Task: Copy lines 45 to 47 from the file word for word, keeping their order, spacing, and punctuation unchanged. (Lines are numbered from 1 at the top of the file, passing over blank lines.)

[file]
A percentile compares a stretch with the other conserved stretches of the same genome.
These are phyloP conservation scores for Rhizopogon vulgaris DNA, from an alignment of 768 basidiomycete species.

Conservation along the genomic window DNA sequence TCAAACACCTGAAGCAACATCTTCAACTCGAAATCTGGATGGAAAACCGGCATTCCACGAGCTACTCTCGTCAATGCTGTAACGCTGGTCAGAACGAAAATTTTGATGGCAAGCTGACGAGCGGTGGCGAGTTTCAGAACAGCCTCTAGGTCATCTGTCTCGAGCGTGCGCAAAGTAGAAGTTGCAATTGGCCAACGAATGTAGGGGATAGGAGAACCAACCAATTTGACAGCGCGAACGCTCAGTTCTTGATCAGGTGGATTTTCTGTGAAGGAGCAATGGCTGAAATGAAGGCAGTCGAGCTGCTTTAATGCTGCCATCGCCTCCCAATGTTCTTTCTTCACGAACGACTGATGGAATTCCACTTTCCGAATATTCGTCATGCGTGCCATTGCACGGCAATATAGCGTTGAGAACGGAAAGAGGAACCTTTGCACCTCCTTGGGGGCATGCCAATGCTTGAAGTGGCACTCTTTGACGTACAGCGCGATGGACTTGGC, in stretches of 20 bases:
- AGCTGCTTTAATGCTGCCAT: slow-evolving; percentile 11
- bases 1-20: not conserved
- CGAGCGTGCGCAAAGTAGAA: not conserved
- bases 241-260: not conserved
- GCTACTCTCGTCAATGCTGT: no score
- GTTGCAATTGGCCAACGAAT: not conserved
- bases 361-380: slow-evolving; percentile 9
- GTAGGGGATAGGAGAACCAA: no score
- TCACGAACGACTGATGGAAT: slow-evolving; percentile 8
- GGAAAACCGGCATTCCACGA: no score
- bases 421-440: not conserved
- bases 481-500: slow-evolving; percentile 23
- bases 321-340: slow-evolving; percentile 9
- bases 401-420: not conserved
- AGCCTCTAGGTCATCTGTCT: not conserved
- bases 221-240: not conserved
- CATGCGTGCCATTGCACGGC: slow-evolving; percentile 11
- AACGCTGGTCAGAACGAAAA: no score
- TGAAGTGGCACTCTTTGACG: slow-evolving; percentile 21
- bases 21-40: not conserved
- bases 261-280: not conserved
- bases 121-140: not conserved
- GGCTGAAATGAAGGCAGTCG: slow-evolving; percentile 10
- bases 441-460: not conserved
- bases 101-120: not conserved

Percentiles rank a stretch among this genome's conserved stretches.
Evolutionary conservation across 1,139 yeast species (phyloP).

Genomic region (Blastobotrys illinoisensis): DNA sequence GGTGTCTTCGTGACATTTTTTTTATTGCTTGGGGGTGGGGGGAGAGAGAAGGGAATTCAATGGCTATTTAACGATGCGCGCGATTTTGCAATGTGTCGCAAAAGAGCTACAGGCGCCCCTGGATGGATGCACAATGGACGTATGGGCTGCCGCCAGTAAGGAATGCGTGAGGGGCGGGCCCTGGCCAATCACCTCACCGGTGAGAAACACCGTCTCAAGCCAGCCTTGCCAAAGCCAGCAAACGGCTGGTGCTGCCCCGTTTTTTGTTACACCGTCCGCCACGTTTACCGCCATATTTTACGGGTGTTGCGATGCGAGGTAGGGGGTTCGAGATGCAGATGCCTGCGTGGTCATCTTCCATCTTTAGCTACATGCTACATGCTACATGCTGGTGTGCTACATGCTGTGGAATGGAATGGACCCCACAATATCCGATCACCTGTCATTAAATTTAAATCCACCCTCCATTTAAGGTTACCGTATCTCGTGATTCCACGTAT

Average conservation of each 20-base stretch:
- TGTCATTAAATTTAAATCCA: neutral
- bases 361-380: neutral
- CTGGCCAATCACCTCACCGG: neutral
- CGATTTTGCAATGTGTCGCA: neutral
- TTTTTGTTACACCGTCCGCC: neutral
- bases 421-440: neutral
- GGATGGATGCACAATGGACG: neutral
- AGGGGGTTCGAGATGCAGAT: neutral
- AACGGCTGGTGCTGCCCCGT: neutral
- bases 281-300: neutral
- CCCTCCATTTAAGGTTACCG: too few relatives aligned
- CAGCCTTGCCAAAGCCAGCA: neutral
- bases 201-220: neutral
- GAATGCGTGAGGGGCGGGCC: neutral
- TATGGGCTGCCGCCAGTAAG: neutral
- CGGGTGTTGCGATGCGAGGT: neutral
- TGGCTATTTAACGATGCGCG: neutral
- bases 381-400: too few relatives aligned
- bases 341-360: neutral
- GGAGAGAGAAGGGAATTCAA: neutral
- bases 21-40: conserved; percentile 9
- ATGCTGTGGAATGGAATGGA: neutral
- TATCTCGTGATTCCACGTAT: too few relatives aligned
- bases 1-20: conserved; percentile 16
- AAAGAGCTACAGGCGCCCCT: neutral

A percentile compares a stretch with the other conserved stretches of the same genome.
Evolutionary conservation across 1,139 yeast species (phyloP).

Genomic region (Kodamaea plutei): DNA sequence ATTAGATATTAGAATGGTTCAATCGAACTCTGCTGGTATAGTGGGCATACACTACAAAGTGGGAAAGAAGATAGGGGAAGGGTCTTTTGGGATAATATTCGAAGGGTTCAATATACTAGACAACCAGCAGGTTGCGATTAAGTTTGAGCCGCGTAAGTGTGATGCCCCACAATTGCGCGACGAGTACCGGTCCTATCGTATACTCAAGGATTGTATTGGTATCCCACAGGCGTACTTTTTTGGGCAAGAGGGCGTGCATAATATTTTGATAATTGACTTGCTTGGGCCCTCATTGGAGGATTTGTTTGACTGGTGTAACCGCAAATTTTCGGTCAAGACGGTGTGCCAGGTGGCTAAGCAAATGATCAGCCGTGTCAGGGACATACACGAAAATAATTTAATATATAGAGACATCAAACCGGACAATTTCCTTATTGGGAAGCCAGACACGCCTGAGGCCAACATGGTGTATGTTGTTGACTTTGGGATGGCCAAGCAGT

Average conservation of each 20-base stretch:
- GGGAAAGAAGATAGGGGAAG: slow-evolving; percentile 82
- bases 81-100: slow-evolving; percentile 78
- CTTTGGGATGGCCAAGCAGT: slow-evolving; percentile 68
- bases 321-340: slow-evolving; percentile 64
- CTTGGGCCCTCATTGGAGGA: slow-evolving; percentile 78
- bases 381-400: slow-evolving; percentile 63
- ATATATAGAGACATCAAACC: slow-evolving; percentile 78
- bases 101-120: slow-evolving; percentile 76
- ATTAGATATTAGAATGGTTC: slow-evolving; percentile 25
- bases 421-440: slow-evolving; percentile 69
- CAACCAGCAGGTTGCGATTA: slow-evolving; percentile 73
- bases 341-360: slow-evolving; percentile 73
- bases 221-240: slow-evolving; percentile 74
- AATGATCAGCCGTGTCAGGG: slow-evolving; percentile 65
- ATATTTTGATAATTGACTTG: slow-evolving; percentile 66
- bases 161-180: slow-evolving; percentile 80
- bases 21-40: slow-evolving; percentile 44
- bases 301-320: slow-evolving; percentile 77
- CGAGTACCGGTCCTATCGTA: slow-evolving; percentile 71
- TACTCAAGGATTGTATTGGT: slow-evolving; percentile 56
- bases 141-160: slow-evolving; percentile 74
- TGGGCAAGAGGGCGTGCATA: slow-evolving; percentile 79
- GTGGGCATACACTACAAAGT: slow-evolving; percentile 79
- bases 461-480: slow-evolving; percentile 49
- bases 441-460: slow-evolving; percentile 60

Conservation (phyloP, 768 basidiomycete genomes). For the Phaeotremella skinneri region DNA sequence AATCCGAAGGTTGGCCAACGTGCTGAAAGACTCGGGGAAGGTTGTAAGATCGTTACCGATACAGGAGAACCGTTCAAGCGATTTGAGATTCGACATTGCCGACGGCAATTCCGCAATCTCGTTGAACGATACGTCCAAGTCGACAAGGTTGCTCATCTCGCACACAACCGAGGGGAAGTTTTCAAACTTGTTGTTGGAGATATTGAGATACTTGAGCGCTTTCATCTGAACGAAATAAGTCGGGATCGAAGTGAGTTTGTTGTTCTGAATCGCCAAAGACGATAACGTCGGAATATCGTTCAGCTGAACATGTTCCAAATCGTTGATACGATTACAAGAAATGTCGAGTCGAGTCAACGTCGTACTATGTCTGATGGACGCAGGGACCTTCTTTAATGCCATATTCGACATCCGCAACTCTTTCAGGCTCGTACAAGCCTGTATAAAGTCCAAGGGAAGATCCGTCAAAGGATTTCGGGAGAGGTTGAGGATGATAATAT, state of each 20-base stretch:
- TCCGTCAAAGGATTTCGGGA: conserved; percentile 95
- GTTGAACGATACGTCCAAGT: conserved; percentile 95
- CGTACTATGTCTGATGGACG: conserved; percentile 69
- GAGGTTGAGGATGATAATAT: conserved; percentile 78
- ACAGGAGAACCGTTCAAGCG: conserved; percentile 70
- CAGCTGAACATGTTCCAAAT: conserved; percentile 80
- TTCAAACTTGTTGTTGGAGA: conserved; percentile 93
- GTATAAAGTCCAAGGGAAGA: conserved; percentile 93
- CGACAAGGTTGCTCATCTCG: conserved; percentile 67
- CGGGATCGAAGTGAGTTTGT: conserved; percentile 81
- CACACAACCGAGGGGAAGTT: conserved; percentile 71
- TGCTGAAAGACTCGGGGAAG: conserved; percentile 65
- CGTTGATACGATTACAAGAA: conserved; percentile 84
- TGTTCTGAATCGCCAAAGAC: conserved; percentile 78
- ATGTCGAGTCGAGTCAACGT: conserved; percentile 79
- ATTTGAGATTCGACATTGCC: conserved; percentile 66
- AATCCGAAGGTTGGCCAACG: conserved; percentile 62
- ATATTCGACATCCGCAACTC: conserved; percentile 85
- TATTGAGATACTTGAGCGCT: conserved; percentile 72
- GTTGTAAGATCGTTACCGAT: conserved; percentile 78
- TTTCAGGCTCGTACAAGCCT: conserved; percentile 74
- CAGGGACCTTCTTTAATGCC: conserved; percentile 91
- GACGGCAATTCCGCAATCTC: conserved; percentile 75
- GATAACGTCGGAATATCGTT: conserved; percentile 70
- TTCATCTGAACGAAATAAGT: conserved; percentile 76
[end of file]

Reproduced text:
- bases 201-220: neutral
- GAATGCGTGAGGGGCGGGCC: neutral
- TATGGGCTGCCGCCAGTAAG: neutral